Blog Archive

What is the Scholarship of Teaching and Learning?

There are multiple ways that the concept of scholarship can be connected to teaching.  For example, educational research involves rigorous and systematic study of educational environments to build theory and understanding of the way people learn.  Pat Hutchings and Lee Schulman (1999), of the Carnegie Foundation for the Advancement of Teaching, distinguished scholarly teaching (classroom practice informed by current research and ideas about teaching), from the scholarship of teaching (investigations of classroom practice and resulting learning that are publically presented and subject to peer review).

At the University of Denver, in the Office of Teaching and Learning, the Scholarship of Teaching and Learning (SoTL) is defined more distinctly as engaging in research regarding pedagogical and curricular design and implementation practices that impact student learning. SoTL research is an example of reflective practice in higher education that is publically shared and reviewed by a community of peers.

Characteristics of SoTL Research

  • It reflects the natures, values, fundamental concepts and modes of inquiry specific to our  disciplines.
  • It considers learning assessments and outcomes.
  • It inquires into the effectiveness of aims and research into teaching and learning.
  • It responds to the need for continuous improvement resulting from reflection and inquiry.
  • It communicates new questions and knowledge about teaching and learning.


DU SoTL Faculty Learning Communities

SoTL Journals and Conferences


Have you felt overwhelmed with the task of grading student assignments? Do you ever feel that your students just don’t seem to get the purpose of your assignment, or that your grading might be too subjective? Rubrics are tools used to address these challenges and overall improve the grading process.


A rubric is a grading tool that instructors use to assess the performance or quality of student work. Rubrics help communicate expectations with students and can provide informative feedback to both students and instructors on learning. When used correctly, rubrics can make grading more objective and fair, and help students learn from the grading process. However, rubrics do take time and effort to create.

A typical rubric will contain three aspects; the criteria (elements of the assignment that are important in determining a grade), the rating levels (the levels used to measure the quality of student performance), and descriptors (descriptions of what performance looks like within each section of the rubric matrix).

Steps to Developing a Rubric

  • Think about the purpose of the assignment – why did you assign it? what do you hope students will gain by completing it? What should it look like when students have completed it?
  • Define the criteria – what are the different elements of the assignment that you find important in judging overall quality? Criteria should be observable and measurable.
    • Determine if some criteria are worth more than others – you might weight them differently
  • Determine how many rating levels you need – some assignments may only use the criteria (met/not met) while others will have multiple rating levels used for determining a grade (A,B,C, etc.). Because letter grades mean different things to different people, it is helpful to use descriptors for each level (beginning, developing, accomplished, exemplary, OR, below expectations, meets expectations, exceeds expectations).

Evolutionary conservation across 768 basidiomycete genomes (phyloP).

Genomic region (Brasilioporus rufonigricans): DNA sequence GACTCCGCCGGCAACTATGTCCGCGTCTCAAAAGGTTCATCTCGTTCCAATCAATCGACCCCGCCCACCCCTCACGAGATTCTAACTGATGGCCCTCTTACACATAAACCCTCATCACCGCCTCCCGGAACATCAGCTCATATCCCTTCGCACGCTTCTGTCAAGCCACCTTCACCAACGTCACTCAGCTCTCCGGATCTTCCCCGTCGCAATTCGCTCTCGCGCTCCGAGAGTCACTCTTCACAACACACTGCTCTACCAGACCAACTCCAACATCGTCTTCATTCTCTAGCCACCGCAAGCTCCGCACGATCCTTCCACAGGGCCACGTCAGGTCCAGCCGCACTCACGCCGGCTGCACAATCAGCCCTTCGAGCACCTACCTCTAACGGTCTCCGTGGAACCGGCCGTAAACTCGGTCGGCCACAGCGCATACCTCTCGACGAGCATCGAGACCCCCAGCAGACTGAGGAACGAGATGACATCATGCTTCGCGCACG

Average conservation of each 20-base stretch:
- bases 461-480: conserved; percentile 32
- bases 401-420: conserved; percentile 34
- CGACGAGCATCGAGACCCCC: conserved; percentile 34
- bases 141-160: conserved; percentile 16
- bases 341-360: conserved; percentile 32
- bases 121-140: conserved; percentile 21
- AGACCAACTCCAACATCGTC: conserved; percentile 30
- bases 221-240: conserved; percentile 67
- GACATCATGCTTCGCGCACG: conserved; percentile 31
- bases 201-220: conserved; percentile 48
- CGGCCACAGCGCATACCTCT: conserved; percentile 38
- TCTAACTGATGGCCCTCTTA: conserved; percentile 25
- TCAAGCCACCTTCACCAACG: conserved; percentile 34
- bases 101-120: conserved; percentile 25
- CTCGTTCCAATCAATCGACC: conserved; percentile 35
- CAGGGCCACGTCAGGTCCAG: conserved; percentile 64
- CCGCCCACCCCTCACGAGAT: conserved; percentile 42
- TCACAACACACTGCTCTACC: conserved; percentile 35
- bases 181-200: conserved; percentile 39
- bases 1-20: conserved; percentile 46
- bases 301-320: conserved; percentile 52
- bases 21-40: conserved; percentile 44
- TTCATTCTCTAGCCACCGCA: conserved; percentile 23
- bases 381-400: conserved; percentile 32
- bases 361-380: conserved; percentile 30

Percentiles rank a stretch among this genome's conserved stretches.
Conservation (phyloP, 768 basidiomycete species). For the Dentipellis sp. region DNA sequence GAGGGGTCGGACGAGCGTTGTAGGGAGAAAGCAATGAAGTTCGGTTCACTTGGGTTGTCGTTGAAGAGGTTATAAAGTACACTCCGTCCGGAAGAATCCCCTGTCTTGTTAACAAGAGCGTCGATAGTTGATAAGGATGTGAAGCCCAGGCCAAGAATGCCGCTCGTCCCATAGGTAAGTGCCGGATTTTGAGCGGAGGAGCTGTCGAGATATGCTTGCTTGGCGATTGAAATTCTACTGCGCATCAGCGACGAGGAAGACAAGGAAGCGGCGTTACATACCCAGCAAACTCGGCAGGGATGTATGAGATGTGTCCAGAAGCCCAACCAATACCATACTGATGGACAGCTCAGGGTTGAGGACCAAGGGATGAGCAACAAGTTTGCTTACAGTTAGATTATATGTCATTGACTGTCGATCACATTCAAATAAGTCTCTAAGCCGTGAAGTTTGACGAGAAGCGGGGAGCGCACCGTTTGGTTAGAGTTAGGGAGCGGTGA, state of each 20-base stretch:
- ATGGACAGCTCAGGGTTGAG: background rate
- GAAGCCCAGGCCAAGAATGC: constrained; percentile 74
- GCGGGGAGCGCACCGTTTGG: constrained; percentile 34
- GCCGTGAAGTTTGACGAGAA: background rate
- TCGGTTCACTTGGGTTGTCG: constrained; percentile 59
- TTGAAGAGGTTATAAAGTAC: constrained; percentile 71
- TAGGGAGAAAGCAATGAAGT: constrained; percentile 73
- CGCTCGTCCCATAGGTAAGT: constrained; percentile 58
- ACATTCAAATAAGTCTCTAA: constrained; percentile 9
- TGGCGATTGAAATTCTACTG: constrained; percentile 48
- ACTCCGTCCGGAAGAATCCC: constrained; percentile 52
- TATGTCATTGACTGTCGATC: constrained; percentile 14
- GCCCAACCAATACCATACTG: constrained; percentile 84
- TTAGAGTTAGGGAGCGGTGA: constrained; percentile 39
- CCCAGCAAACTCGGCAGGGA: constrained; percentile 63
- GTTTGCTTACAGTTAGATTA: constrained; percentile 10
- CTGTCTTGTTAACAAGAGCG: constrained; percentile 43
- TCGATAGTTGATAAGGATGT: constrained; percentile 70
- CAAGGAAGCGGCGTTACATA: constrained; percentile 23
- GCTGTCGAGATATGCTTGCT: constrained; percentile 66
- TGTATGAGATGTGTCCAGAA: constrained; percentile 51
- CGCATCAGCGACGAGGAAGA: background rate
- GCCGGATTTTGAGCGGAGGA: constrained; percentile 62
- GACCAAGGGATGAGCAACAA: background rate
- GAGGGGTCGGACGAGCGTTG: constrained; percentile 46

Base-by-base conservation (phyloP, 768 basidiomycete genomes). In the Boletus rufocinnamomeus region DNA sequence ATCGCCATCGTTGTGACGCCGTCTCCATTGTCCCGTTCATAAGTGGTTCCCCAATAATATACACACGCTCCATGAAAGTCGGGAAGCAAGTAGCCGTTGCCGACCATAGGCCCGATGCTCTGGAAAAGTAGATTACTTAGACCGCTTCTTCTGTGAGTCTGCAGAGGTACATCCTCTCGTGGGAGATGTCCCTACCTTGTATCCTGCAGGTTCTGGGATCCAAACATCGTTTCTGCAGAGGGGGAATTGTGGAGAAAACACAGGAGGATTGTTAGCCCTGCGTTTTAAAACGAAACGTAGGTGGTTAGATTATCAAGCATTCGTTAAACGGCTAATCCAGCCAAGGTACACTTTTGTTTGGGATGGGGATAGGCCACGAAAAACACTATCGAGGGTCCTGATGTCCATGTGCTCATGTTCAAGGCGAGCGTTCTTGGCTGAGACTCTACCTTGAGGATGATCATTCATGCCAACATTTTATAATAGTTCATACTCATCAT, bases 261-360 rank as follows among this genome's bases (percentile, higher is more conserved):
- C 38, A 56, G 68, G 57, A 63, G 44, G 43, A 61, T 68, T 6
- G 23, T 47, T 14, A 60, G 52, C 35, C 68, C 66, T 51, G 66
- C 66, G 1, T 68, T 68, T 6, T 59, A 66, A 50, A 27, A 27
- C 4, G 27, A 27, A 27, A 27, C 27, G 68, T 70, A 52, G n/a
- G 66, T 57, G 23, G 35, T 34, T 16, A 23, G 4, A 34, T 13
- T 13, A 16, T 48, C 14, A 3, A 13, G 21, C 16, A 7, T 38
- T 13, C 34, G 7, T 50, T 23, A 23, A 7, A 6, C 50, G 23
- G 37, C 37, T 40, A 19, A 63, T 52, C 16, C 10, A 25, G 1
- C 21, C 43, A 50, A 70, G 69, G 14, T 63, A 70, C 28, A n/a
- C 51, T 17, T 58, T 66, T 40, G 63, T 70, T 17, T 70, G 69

• Write descriptors for each aspect of the rubric – descriptions of the student performance that is judged. Descriptors should be consistent across each criteria aspects but with variation in the amount, frequency, or duration (if ‘providing evidence for the argument’ is stated within a criteria, it should be part of each level, ‘provides strong evidence,’ provides minimal evidence,’ ‘provides no evidence’).

Examples of Rubrics

Additional Resources

Evaluate your rubric with the Rubric Rubric

One of our teaching goals at DU is to help empower students to be self-directed learners and to own their learning process. A common method used in this effort is the “wrapper.” A wrapper is a short form that students complete along with an assignment or exam that focuses on the learning process rather than on the content itself.


Marsha Lovett and her colleagues at Carnegie Mellon University are credited with creating the exam wrapper technique. Wrappers were developed in reaction to their findings that many successful high school students were arriving at college with study habits that are ineffective for higher order learning. Wrappers provide students with a chance to reflect upon, compare, and adjust their learning habits and strategies. Lovett showed that student made real and important changes to their study strategies as a result of using exam wrappers (Lovett, 2013).

Guidelines for using Wrappers

In general, wrappers ask students to think about how they prepared for the assignment/exam, what went well, what didn’t, and how they might change their study habits for the future. To use them effectively, it is suggested that the wrappers:

  • focus on the study/metacognitive skills the instructor wants to promote,
  • be repeated during a class,
  • are flexible enough for minor adaptations for particular assignments,
  • are short enough to complete relatively quickly (either inside or outside of class), and
  • are non-graded or graded based on completion only.

The process

  1. The wrapper is usually handed out to students when the exam or assignment is returned.